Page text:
The Vixen’s deeply recessed rear window is concave and non-reflective. Its unique shape and positioning make it appear invisible from inside or outside the car.

Non-glare black paint in the trunk area maintains the low light refraction of the concave window to add to the illusion of invisibility. The balance of the car is finished in bright, sun-yellow paint.
Source: Internet

1966 American Motors AMX

Another AMX (American Motors Experimental) prototypes, similar to the running Vignale car. This car does not appear to have the Ramble seat, and the door handles are in a different position.

The AMC AMX concept cars were early looks at what would become one of AMC’s signature model lines: the sporty 1968 AMC Javelin pony car coupe and its two-seat companion, the 1968 AMC AMX muscle car.

Newly installed AMC chief Robert B. Evans had breezed in believing that the key to AMC’s future was "to do things differently -- find new ways to do new things and try new ideas." Accordingly, he put Teague to work on what ultimately became a quartet of show cars with plenty of new ideas that promised to jazz up AMC’s image in a big way. To ensure plenty of exposure, Evans sent the cars on a nationwide tour as "Project IV," billed as a traveling "auto show of the future."
While none of the Project IV cars saw production per se, one provided a preview of a near-term AMC model. That, of course, was the unique two/four-seat AMX, the direct forerunner of the Javelin-based two-seat fastback that appeared during 1968.

The show model had originated in AMCvs advanced styling section under Chuck Mashigan in October 1965. Unveiled four months later as a non-running mockup built from a trashed American, it attracted such favorable notice that AMC hired the famed Vignale works in Italy to build a fully operational version for Project IV. It was finished in just 78 days.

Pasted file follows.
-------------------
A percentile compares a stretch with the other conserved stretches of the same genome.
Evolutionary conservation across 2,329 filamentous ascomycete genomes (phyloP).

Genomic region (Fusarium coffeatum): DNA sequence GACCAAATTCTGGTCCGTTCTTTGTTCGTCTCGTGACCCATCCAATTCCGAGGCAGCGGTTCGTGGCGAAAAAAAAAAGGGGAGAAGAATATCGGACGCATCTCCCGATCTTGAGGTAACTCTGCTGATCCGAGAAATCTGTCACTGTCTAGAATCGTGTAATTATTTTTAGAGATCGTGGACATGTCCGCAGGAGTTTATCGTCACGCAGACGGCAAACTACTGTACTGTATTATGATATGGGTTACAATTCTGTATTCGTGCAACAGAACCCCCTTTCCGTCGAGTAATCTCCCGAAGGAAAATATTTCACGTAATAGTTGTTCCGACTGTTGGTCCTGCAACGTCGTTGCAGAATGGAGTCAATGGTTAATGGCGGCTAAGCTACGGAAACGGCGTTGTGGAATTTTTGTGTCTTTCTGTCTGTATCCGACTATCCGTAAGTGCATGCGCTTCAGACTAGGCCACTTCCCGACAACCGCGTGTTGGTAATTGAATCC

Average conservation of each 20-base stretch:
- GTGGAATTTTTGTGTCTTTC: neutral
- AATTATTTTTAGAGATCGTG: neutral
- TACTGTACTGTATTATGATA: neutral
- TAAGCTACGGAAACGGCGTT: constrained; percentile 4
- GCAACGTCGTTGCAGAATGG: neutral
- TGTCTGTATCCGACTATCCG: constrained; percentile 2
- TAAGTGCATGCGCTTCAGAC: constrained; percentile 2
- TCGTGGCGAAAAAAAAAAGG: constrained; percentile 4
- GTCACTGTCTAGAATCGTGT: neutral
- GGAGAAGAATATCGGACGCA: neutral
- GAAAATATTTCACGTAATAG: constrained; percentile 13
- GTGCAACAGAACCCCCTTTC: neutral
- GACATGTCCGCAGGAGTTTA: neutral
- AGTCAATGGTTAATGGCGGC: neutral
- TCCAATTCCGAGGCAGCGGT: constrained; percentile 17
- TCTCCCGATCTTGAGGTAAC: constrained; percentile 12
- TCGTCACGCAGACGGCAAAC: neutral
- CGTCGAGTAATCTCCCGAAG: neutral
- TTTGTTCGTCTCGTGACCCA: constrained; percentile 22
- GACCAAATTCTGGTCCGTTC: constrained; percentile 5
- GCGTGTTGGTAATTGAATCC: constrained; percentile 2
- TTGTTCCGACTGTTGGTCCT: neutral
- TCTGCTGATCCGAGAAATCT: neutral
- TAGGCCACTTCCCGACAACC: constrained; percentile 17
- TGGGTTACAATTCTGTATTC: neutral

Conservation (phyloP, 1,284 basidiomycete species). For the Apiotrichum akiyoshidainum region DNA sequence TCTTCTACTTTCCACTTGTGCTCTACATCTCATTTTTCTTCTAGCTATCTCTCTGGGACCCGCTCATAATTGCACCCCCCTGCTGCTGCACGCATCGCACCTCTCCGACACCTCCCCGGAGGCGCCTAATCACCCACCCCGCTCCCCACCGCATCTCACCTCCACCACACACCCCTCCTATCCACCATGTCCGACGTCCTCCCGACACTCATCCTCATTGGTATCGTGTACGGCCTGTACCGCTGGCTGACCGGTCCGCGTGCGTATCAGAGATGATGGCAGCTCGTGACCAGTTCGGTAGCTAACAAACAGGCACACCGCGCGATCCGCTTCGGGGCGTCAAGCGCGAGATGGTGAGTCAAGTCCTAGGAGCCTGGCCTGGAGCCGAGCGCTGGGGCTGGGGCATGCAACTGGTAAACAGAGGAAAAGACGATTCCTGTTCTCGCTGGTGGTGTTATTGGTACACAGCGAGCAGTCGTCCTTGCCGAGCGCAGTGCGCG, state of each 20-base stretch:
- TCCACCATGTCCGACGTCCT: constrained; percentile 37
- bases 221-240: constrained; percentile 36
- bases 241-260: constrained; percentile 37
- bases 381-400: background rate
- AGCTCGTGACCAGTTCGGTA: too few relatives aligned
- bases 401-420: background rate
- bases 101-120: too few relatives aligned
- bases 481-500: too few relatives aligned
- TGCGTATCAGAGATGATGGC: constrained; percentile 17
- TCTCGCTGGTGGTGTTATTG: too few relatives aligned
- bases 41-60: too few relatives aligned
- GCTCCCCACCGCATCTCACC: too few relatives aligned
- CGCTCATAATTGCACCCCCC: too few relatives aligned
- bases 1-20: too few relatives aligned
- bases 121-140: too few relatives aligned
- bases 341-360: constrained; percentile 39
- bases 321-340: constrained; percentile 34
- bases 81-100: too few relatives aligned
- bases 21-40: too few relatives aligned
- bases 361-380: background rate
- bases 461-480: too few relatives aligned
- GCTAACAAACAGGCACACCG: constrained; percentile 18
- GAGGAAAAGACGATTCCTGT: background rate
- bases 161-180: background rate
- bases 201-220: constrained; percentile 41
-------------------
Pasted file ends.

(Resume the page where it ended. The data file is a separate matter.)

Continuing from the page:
Though differing somewhat in details, both the "pushmobile" and the Vignale AMXs had the same tight shape -- what Teague called a "wet T-shirt look" -- plus the whimsically named "Ramble Seat." The latter referred to a pair of jump seats that folded up from the rear cabin floor to provide al fresco accommodation for two occasional riders, whose comfort was enhanced by a back window that swiveled up to double as an auxiliary windshield.

The Vignale AMX also had a pair of small rear seats inside, for use when the Ramble Seat wasn’t. Both show models rode a 98-inch wheelbase like the eventual showroom AMX, and the "runner" carried the same new 290-cubic-inch AMC V-8 that would be standard on production AMXs.

Alas, the Ramble Seat was deemed too costly and impractical for the street. So was another show-car feature: a striking "cantilevered" front roofline with no visible A-pillars; instead, door glass extended right around to the windshield for an ultra-clean appearance. Somehow, Teague managed to conceal a functional roll bar within. Incidentally, beige leather covered all seats in the runner, which also featured a center console with electric push-button controls for the Ramble Seat.
Source: Internet

1964 American Motors Tarpon

1964 AMC Rambler Tarpon Fastback Coupe Concept Car

Derived from the American, the Tarpon was the car that AMC could have, should have, but didn’t make in response to the Mustang. Instead AMC built the Marlin, which, on the larger Classic chassis, was too big to be a pony car, too slow to be a muscle car, and cursed with ungainly proportions due to the Classic’s stubby hood. The Tarpon wasn’t perfect, either, but its awkward side window treatment (which prefigured the Marlin’s) could have been fixed easily, along with some tweaks to the stock American front end, to create a convincing sporty car. First shown in January 1964, the Tarpon was well-received, but the project was moved to the Classic platform because AMC lacked a small V-8 to fit in the smaller car. By 1966 AMC had fit the new 290 into a slightly elongated American, but by then the Marlin was in the second year of its unsuccessful run.